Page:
In his many presentations on ECOMP, leading up to its introduction into open source and its merger with OPEN-O into the ONAP, AT&T's Chris Rice often cited the need for virtual networks functions to be more like Lego blocks and less like snowflakes.
Rice, senior vice president of
AT&T Labs , isn't expecting VNF onboarding to be child's play, but he is hoping for simple processes that can be automated and replicated. And he tells Telco Transformation in part two of this interview from the Open Networking Summit that's a key challenge for ONAP
. See AT&T's Chris Rice Details ECOMP & OPEN-O Merger for Part 1 of this interview.
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Telco Transformation: ECOMP largely used Yang, while OPEN-O predominantly used Tosca. Is that a technical challenge for you, or is the notion of a common information model more the challenge?
Chris Rice: The challenge itself hasn't changed a lot regardless of the two groups coming together. The modelling language -- the fact that we'll use TOSCA, we'll use YANG, we'll use HEAT templates or any of those other things -- that's not as big a challenge, quite frankly, as when you're talking about the data model. I would argue that getting the ecosystem to the point where VNFs look more like Lego blocks than snowflakes, as I've often joked, is the bigger challenge.
Fundamentally as we grow bigger in the service provider community, with more companies who are part of ONAP, it becomes easier for us to make sure that happens. The vendors who get it, they get the fact that this actually improves their life as well because they create one SKU [stock keeping unit] of it, and [that is] so much easier. Getting to that point where those things are done in a very common way with a very common data model with very common data telemetry makes [VNFs] so much easier to onboard, run and manage that some of the speed that we expect and want to get, will happen faster once we finish this.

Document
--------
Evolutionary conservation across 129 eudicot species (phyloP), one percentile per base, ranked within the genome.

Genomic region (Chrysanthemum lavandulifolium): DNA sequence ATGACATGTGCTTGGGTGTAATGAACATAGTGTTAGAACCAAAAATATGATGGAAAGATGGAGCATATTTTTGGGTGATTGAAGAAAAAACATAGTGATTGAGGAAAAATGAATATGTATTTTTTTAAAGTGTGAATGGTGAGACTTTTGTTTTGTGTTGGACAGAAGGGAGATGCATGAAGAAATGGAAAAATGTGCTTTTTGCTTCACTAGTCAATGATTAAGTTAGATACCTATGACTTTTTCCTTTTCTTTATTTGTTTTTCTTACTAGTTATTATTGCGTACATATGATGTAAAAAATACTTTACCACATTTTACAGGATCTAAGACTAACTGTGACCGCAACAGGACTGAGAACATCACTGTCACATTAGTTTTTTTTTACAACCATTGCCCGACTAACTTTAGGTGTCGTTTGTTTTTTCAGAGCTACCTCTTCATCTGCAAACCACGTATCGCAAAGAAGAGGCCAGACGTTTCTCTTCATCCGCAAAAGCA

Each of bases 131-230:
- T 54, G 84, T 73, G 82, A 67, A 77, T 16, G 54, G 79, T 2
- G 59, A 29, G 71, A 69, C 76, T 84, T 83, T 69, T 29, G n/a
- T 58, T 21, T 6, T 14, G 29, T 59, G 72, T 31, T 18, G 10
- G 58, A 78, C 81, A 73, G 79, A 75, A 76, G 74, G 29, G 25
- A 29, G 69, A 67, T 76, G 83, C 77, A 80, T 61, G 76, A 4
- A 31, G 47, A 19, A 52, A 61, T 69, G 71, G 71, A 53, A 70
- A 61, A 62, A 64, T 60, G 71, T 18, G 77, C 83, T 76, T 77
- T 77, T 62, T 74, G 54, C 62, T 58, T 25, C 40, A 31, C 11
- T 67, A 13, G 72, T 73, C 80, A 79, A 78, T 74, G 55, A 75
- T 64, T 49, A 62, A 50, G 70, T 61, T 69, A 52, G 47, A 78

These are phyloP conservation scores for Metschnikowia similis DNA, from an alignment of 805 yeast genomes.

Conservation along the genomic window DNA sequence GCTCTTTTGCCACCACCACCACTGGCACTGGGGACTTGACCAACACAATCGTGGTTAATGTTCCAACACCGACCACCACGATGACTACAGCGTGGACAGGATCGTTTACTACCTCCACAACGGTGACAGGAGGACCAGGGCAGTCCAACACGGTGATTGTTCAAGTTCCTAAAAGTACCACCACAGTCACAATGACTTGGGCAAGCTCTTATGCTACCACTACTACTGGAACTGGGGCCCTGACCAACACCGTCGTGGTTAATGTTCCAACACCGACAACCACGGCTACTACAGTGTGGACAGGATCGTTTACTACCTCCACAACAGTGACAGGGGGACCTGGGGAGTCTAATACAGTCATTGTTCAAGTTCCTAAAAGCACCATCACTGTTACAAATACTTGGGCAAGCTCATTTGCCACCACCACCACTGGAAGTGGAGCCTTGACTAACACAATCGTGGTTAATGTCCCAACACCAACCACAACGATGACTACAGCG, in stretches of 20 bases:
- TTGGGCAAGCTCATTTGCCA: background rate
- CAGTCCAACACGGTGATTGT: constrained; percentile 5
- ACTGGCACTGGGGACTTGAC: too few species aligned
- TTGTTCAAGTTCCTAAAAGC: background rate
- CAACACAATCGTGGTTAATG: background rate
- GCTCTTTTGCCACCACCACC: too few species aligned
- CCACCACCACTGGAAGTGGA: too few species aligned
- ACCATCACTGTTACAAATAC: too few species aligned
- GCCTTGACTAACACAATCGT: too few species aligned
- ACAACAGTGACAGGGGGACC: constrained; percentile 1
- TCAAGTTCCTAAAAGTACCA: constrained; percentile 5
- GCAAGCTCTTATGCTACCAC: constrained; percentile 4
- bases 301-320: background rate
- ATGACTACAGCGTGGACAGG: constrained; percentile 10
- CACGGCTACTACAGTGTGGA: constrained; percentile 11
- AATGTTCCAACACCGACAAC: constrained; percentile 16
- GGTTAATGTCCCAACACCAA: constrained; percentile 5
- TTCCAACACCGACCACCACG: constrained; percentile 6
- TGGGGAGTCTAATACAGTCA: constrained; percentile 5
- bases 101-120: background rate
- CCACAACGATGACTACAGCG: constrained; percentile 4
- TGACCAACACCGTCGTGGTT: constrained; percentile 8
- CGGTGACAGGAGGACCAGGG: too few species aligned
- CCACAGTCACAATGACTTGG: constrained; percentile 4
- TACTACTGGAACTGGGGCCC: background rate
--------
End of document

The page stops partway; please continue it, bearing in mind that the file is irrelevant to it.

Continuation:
TT: How fast? What are you thinking?
CR: Just as an example of how fast things can improve -- inside AT&T now, we have the ICE code, which stands for the Incubation and Certification Environment. Essentially that's how we bring in the VNFs. That used to take 22 days when we first started to get a VNF through that process. Some of that was on our side for the automation, but a lot of that was really on what we'd see as the first result. That got down to four days by last year. We expect it will get down to one day by the end of this year. That's a big improvement, but there's still a long way to go.
TT: In announcing ONAP, officials from AT&T and China Mobile Ltd. (NYSE: CHL) said they want to see orchestration and OSS tied together more. Do you have some other examples of what you've heard people want to do or what you know is in the works?
CR: I would say that most people are looking for being able to bring things in and have them work. That's the high-level broad goal. Then the question is how best to go about doing that. What languages do you use? What data models do you use? What kind of capabilities do you need to make that happen? When you say you want them to work, are you talking about orchestration? Are you talking about the total lifecycle, which includes how they scale up, how they scale down, the data telemetry they provide, all those kind of things? I get input in all those different areas, and part of it has to do with how far advanced the people asking the questions are.
TT: What is your biggest concern about making this all work?
CR: The first thing you worry about is how do you orchestrate these things? Then after a while once you've orchestrated them you say, "Well, I got them up and running but how to I scale them up, how do I scale them down? How come I have to do that differently for each VNF? They all will have a different command. How do I get my metrics out of these things? How do I get streaming data out of these things?" You realize you need a much better data model, a much better framework to do that as you go down this process further and further.
— Mike Robuck, Editor, Telco Transformation
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